Zöllner et al. (2013) built an OsiriX plug-in called UMMPerfusion.2 This is a validated, open-source software package for DCE-MRI analysis, but it works only within the OsiriX image viewer, a Mac OS X only program and which only a 32-bit, basic version was available for free. This package also did not provide a headless batch processing tool, and the reported run times were also slower than expected, even though it supported parallel processing.

The DCE Tool3 is another GUI solution for DCE modeling. It requires both a Windows only software package called ClearCanvas (available for free) and the MATLAB4 run time environment (a commercial product) in order to run. This solution was quite complex, comprising over 1.2 million lines of C and C# code.

The most useful existing tool for our needs was dcemriS45 (Schmid et al., 2009a; Schmid et al., 2009b; Schmid et al., 2006), an R package. R is a popular statistical analysis language, but it is not as common in MRI research. Nevertheless, the package contained many advanced models, was fast in our benchmarks, and included parallel processing, but it still took tens of seconds to process a typical breast DCE-MRI data set and to the best of our knowledge has not been validated.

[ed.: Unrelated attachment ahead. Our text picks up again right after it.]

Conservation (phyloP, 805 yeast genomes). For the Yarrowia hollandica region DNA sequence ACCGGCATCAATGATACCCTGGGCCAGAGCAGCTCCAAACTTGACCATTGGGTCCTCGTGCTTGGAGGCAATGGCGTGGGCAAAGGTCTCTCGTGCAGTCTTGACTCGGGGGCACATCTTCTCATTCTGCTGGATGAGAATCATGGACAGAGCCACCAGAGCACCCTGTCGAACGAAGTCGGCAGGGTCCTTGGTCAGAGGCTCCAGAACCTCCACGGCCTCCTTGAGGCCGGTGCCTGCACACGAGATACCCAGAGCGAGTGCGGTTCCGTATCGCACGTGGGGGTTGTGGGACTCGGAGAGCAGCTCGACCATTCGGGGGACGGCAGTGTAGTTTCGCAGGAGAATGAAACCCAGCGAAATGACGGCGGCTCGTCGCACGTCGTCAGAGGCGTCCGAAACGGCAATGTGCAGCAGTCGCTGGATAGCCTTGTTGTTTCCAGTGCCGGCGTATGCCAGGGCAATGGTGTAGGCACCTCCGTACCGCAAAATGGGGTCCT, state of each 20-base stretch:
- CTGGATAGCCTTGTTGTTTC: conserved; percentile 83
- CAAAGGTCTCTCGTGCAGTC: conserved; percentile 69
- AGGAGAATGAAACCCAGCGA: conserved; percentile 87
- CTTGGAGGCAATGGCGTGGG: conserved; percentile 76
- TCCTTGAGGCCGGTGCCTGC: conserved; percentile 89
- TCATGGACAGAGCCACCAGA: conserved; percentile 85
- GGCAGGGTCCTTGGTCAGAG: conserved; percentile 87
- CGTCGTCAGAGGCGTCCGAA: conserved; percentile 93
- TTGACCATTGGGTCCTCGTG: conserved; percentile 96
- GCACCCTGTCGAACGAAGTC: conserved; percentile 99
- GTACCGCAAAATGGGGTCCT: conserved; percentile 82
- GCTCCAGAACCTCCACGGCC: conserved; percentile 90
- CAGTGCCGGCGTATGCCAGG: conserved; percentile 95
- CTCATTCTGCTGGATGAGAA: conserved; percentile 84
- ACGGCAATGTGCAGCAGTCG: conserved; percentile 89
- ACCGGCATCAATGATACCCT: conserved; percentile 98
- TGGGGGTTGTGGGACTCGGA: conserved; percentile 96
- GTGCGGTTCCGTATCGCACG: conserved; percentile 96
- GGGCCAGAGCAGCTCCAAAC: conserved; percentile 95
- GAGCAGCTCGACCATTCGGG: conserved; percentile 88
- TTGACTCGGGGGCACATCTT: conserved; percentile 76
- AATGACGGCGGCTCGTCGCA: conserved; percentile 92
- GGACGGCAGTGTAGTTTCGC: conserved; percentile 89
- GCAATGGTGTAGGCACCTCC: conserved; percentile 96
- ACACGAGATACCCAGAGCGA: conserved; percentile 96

Why Julia?

We desired a fast, free, simple, easily extendable code that required a minimal installation, would work on Windows, Mac OS X, and Linux, and would be familiar to MATLAB users. Based on these criteria, we chose Julia as the implementation language. Julia (Bezanson et al., 2012; Bezanson, Edelman & Karpinski, 2014) is a new, high-level language designed for technical computing and that approaches the performance of C and Fortran.6 It contains extensive libraries for linear algebra and signal processing and provides distributed parallel execution. It also easily interoperates with existing scientific languages, such as C, Fortran, and Python, making it an excellent glue language for scientific computing. Interested readers can get a flavor of Julia’s simultaneous efficiency and simplicity with the example in Listing 1.

In short, Julia feels like MATLAB, which is simple and familiar to many investigators, but runs faster and is completely free. In particular for DCE-MRI, Julia’s simple and flexible parallel computing model allows excellent parallelization of the nonlinear least squares fitting problem.